The manufacturing sector has always relied on technology to allow the construction of high-quality products and components that are used in other industries or by the consumer. For many decades, manufacturing companies have kept a close eye on technological developments within the industry to see if they can be adopted in their organisation to give them a competitive edge. Some key pieces of technology become incorporated in the final product, and others may be used on manufacturing production lines to improve the efficiency of manufacturing processes.
In this article, there’s a broad discussion of three different pieces of technology that are commonly used in the manufacturing sector. This includes both relatively simple pieces of technology along with more advanced tech, but these all have significant value when creating products or improving production line processes.
1. Din rail enclosures
A wide variety of manufactured items will incorporate din rail enclosures in their construction. They’re also used when designing a range of manufacturing plants, especially when building ventilation systems or securing power supplies in the manufacturing plant.
For the uninitiated, din rail enclosures are protective cases for electrical devices and components. They can be used for both home and industrial automation (such as in heating, ventilation, and air conditioning units, or HVAC) along with in-lighting systems. Their design may be relatively simple, but they’re vital in many finished items as they provide a safe and secure housing to mount different forms of electric equipment. Many different manufactured items will use these in their final products, and they’ve become a vital component in this industry.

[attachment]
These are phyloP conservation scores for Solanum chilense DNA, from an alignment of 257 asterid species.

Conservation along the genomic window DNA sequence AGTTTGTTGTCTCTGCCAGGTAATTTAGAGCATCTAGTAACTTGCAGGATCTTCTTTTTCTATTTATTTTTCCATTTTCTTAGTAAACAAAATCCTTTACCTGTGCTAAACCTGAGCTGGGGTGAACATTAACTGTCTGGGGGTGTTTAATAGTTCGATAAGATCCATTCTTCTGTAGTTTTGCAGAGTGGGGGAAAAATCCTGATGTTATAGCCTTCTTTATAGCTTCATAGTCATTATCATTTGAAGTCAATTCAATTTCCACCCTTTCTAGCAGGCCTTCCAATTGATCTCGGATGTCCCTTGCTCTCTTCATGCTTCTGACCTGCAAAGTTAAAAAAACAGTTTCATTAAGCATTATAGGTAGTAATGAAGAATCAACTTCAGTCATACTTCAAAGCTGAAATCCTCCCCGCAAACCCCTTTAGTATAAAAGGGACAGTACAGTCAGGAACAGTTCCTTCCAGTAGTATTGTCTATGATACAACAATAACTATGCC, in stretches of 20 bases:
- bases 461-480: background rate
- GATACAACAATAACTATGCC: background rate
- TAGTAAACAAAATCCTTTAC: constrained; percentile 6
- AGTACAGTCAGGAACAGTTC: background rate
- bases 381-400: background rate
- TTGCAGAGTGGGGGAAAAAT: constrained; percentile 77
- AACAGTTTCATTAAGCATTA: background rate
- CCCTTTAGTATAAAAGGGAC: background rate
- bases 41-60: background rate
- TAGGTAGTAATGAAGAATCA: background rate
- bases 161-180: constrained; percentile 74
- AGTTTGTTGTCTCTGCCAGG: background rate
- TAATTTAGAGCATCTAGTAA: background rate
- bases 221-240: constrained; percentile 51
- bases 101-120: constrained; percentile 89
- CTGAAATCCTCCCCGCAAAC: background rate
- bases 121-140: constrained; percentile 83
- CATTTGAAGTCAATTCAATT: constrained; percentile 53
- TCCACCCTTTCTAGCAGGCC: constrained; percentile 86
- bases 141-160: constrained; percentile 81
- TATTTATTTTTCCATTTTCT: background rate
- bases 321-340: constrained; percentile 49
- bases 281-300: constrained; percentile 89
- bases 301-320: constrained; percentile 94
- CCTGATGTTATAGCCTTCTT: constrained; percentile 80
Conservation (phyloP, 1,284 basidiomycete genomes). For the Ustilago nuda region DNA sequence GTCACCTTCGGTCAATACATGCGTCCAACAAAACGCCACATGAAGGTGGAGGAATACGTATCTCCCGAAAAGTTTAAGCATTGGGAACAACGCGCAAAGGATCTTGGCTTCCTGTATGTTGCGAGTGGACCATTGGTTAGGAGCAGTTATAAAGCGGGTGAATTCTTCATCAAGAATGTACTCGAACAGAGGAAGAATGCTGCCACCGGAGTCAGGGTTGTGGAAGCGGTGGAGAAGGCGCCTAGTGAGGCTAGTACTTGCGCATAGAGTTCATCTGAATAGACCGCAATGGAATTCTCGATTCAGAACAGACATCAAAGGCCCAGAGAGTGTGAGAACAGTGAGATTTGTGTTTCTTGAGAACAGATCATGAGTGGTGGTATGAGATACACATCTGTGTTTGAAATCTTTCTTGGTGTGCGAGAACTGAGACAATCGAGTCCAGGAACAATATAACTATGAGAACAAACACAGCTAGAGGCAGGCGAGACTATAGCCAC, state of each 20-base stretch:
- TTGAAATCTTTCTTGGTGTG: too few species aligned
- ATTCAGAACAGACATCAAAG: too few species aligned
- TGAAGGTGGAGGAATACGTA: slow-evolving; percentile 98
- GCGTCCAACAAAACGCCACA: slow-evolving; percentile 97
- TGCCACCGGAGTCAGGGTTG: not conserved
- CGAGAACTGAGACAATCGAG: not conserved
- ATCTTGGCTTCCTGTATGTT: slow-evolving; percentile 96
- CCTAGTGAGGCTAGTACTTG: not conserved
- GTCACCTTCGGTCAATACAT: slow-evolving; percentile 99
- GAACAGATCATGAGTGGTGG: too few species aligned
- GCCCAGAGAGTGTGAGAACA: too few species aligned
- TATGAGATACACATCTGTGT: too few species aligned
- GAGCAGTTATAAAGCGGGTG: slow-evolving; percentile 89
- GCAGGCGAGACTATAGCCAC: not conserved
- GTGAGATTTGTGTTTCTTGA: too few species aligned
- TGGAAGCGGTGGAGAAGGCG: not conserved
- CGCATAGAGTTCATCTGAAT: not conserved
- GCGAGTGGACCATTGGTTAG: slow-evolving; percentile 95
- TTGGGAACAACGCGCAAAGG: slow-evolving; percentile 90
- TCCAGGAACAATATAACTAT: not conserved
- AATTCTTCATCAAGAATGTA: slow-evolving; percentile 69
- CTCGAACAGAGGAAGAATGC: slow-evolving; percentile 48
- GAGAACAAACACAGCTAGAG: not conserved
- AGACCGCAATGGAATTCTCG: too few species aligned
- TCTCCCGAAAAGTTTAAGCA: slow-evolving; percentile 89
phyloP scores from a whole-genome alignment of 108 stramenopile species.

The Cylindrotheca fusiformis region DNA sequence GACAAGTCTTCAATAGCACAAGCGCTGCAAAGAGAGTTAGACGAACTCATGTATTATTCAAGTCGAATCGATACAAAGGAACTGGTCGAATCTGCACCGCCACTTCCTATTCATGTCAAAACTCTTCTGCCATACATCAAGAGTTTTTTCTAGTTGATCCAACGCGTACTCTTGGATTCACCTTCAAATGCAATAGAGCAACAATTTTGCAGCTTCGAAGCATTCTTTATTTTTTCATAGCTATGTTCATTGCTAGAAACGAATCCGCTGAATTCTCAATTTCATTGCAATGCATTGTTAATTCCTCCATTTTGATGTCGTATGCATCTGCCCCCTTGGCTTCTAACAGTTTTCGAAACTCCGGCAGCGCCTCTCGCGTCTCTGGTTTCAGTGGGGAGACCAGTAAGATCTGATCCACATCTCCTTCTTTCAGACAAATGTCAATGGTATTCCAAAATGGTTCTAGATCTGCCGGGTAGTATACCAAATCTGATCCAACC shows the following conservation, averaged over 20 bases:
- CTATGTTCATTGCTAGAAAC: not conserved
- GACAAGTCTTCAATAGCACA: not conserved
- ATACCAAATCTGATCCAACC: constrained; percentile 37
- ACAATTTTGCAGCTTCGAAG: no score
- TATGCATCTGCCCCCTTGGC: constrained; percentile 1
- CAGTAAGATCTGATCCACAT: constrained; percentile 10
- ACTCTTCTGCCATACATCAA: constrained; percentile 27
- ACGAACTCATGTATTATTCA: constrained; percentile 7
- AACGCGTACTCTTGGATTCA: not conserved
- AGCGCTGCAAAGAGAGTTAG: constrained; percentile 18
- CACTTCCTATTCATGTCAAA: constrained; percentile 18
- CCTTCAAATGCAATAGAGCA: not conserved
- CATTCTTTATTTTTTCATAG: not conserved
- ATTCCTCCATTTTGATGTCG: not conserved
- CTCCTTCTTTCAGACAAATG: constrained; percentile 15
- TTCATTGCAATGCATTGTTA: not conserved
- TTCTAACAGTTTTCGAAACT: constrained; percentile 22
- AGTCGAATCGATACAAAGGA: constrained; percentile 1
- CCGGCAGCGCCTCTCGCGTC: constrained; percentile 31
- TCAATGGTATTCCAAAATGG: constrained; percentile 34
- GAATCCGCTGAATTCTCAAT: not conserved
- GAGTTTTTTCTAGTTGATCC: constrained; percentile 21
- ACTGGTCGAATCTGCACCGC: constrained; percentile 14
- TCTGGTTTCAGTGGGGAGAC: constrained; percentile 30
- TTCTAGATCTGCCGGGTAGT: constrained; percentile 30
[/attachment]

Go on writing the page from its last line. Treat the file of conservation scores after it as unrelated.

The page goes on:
While din rail enclosures may be a relatively simple piece of technology in manufacturing (but still a vital and important component), modern robotics are significantly more complex. Many people will have seen robotic arms in the vehicle manufacturing industry, where they can efficiently and precisely undertake repetitive tasks, such as cutting and finishing, when creating components that create the finished product.
Robotics are increasingly being used in more diverse areas of manufacturing and are becoming increasingly sophisticated, which is allowing them to undertake a wider range of production line processes.
In addition, in recent years, the rollout of modular robots has become more widespread in the manufacturing sector. These robotic devices are created from different components that can be switched over, thus allowing one robot to be able to undertake a wider range of specific manufacturing tasks.
3. CAD systems
Finally, computer-aided (CAD) systems are now widely used in the manufacturing industry and are considered vital pieces of software for many design applications. These platforms can create incredibly accurate 2D and 3D designs for manufactured products or components. In the past, human staff were required to sketch such designs by hand and any modifications to the design would invariably result in the need to redo the drawings.
Today, CAD design software can even link with 3D printing equipment to create accurate prototype models of proposed designs. This allows manufacturing firms to reduce the time and costs needed for the design stages of their products and help to standardise the process.